When Johnny Nansen looked at film of Saturday’s 49-31 loss to Cal, he came away with one overarching conclusion: “I didn’t do a good job preparing our guys. There were a lot of things that are fixable on tape.” He didn’t think guys were in the right spots. Eyes weren’t where they needed to be. He said it’s time to go back to the drawing board. “But I don’t think it’s a personnel type of deal,” he said.

Arizona gave up 354 rushing yards to Cal. Freshman Cal running back Jaydn Ott went for 274 yards on 19 carries. According to Pro Football Focus, there were 17 missed tackles in the game by the Arizona defense. Twelve different players were charged with at least one whiff.

On Monday, Arizona coach Jedd Fisch keyed in on the tackling issue. He, like Nansen, thought gap integrity was poor (it was) but even when the Wildcats were in position to make a play, the first guy missed too often. It’s a growing problem; Arizona has 49 missed tackles in four games.

The Wildcats don’t tackle to the ground during in-season practices, and four games into the year Fisch doesn’t think they can start now if they want to stay healthy going forward. But they are going to double up on tackling drills.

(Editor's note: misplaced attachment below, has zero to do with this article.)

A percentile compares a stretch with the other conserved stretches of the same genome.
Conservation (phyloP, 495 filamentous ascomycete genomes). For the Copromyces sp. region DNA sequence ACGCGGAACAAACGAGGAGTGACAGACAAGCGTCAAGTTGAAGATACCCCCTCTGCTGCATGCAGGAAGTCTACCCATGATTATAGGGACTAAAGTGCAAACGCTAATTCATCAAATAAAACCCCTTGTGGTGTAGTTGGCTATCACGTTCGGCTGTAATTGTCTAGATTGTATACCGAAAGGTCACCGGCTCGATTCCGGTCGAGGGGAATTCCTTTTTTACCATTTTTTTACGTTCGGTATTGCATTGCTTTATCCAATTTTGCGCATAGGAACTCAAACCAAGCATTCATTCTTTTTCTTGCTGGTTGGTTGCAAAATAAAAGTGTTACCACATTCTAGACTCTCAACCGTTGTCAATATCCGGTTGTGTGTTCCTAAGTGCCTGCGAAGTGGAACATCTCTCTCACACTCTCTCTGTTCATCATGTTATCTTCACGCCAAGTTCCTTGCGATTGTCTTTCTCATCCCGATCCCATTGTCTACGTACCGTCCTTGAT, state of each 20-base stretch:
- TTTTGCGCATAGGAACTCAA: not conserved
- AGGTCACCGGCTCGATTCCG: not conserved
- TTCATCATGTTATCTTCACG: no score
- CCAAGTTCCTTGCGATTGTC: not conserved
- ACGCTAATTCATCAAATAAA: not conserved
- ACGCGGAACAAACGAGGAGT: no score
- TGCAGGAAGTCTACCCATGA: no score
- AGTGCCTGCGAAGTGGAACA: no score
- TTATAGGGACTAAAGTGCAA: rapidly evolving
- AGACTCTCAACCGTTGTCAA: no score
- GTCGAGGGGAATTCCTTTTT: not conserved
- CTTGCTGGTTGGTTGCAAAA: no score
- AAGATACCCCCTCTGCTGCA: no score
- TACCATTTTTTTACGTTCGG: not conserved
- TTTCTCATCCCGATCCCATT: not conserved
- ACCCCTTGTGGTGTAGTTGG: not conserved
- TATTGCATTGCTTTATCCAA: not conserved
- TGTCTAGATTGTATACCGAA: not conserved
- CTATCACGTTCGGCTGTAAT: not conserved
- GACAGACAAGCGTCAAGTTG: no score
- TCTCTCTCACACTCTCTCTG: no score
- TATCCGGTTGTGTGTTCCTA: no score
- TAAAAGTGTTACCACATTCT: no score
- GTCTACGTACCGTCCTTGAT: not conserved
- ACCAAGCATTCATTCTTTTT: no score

“The key of tackling is body position, and if we can continue to emphasize being in the right body position, then I think we’ll do a better job of getting them down,” Fisch said. “I’ve never been anywhere where you take them to the ground in the season, so it would be probably the same for everybody.”

Technique needs to be better.

“Today, we’re going back to fundamentals, going back to spring ball,” Nansen said. “All the little things: take on blocks, shedding blocks, using your hands, making sure your eyes are in the right place. It all starts there. When things are not going right, it’s not (time) to blame, it’s (time) to go back to the fundamentals of the game and doing things right.”

Arizona (2-2, 0-1 Pac-12) hosts winless Colorado on Saturday for a 6:30 p.m. PT kick.